For installing a dowel in the hole I'd prefer wood glue. However, given that the objective is not to plug an unwanted hole with a dowel but rather to repair a screw hole...

The hole could be filled with epoxy alone - no filler wood. The hole is drilled out oversize and then filled with just epoxy. An interesting outcome of the epoxy solution is that the hole is left with threads that fit the screw perfectly without any further compression or deformation of the surrounding wood.

The epoxy solution doesn't have to hold the screw permanently. If the screw is coated with some kind of mold release like wax before assembly then the epoxy will fill around the screw but won't bond to it. Alternatively, if the epoxy is bonded to the screw, the bond can be broken by heating the screw with a soldering or wood burning iron.

There are some descriptions at the West System web site.

A big advantage of the wood fill method is that the hardware and screw are installed later after the glue is dry. This avoids the clamping hassle that's inherent with the epoxy method.

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    For screwing into, you can buy "wood filler". AFAICT, this is two-part epoxy with plenty of sawdust mixed in to the resin (which makes it look acceptable, as well as creating strength as a composite material). Oct 15, 2019 at 9:26
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    The trouble with epoxy as a stripped hile filler is that once set, it is a solid and pretty rigid material. You'll need to drill a pilot hole, and if it's not the right size the screw will split the epoxy and may exert so much pressure on the wood that the wood also splits. A "screwable" wood filler won't have this problem, it will include something such as sawdust to give it greater compressibility.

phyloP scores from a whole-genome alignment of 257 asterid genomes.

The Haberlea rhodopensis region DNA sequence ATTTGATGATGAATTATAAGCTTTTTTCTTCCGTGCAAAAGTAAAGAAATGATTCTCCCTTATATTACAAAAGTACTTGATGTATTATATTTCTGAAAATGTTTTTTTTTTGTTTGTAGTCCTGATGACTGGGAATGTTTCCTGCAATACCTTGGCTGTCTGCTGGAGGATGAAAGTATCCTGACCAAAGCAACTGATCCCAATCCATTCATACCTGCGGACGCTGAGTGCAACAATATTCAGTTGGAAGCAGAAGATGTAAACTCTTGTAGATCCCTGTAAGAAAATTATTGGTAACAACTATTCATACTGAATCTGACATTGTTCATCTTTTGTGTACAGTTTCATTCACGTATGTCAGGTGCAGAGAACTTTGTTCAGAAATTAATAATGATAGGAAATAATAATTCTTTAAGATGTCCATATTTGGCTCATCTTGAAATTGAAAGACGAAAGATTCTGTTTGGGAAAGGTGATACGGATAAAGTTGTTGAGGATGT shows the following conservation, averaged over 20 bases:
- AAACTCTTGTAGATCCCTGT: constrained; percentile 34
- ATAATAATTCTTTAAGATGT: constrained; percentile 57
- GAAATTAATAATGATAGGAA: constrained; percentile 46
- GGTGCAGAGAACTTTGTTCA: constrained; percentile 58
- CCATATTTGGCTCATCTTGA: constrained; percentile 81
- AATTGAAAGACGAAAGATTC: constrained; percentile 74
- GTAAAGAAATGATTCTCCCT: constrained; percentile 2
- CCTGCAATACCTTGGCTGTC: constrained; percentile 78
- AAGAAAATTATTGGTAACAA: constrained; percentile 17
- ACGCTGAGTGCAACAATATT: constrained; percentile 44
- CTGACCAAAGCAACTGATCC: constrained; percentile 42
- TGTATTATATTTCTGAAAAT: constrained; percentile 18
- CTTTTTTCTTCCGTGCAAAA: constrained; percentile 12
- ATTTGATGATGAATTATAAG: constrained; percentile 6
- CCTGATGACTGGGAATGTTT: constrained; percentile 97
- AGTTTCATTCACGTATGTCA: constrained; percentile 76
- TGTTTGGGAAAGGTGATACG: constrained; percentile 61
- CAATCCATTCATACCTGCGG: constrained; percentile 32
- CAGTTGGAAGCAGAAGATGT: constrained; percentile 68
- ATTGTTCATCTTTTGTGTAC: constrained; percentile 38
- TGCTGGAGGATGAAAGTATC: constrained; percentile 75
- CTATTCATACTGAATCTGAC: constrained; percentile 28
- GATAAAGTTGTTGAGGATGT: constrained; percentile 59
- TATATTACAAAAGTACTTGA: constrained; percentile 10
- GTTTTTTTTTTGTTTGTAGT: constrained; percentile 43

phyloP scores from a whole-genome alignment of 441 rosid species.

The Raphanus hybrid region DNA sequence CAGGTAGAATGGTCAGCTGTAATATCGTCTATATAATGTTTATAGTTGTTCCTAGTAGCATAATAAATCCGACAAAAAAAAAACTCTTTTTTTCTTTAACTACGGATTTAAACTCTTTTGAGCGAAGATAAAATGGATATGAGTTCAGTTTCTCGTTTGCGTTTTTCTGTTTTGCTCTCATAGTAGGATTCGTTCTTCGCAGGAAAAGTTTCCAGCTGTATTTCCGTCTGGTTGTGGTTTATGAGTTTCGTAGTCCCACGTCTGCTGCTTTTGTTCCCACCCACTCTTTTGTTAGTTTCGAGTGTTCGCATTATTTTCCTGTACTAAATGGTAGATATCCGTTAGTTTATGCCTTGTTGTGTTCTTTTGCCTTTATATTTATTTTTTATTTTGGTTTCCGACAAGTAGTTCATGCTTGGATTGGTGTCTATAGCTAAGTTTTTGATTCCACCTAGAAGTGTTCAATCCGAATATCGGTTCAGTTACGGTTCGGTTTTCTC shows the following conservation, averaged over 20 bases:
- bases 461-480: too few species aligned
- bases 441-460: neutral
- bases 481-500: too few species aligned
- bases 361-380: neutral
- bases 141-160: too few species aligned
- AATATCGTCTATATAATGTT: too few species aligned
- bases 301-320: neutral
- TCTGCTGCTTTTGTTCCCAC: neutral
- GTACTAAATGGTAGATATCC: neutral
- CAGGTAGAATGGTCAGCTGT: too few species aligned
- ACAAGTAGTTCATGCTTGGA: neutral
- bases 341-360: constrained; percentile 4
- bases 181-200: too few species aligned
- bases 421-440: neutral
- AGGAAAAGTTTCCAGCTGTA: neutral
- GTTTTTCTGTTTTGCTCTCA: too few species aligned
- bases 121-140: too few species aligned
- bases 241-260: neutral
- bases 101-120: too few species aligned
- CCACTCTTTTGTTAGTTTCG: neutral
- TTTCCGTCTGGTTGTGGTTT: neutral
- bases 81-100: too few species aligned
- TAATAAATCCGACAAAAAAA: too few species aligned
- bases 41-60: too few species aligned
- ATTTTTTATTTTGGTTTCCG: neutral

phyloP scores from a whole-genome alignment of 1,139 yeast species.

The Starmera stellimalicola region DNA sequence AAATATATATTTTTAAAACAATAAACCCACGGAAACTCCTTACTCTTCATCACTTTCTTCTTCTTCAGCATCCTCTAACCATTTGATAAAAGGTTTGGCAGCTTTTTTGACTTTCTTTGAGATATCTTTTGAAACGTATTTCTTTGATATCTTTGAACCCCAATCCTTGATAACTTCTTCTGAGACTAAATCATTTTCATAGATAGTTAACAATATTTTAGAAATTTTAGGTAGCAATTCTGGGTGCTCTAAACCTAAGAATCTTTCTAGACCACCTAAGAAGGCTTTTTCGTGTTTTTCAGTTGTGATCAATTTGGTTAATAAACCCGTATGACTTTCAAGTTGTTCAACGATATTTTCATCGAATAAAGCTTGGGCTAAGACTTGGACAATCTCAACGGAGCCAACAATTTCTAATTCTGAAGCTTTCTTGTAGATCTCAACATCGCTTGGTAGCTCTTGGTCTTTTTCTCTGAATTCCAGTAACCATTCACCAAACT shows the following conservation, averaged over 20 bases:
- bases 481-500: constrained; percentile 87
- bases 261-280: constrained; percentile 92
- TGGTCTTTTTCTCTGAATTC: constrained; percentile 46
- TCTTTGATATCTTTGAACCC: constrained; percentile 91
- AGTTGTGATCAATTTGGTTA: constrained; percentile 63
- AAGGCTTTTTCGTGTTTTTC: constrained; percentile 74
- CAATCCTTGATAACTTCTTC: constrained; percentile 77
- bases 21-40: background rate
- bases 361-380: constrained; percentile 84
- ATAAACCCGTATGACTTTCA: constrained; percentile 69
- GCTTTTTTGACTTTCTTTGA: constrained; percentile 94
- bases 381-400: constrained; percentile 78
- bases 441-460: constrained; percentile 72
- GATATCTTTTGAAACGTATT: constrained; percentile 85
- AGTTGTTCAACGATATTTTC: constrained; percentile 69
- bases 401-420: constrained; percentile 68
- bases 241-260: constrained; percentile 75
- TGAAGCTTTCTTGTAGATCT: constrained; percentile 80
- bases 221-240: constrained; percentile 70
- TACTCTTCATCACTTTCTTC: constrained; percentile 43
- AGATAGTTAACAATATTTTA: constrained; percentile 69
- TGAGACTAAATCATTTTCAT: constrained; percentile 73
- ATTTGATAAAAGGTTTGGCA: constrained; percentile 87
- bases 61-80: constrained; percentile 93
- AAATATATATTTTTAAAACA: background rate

– nigel222
    Oct 15, 2019 at 10:14
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    Depending on the ultimate strength needed, it may be quite acceptable just to put three or four thin bits of softwood (like matchsticks) into the hole and then force them outwards with the screw down the middle. Friction may suffice, with no glue at all.
    – nigel222
    Oct 15, 2019 at 10:18
  • @nigel222 When using epoxy alone (or with a filler blended in) the idea is that the screw is installed at the same time as the epoxy. It cures with the screw already in place so there's no need to drill a pilot nor cut threads after the cure. This would usually require clamping somehow to keep things in position until the epoxy has cured.
    – Greg Hill
    Oct 15, 2019 at 16:42
  • @Greg_Hill But then how would you ever get the screw out again without wrecking the item? OP's question was about door hinges. Doors swell or contract with dampness and do occasionally need to be taken off and planed. For a permanent joint you'd use a glued dowel, no screw.
    – nigel222
    Oct 15, 2019 at 16:47

If it,s a quick-n-dirty, wood glue.

Otherwise a competent epoxy, period, becuase you can dial it in to be exactly what you need.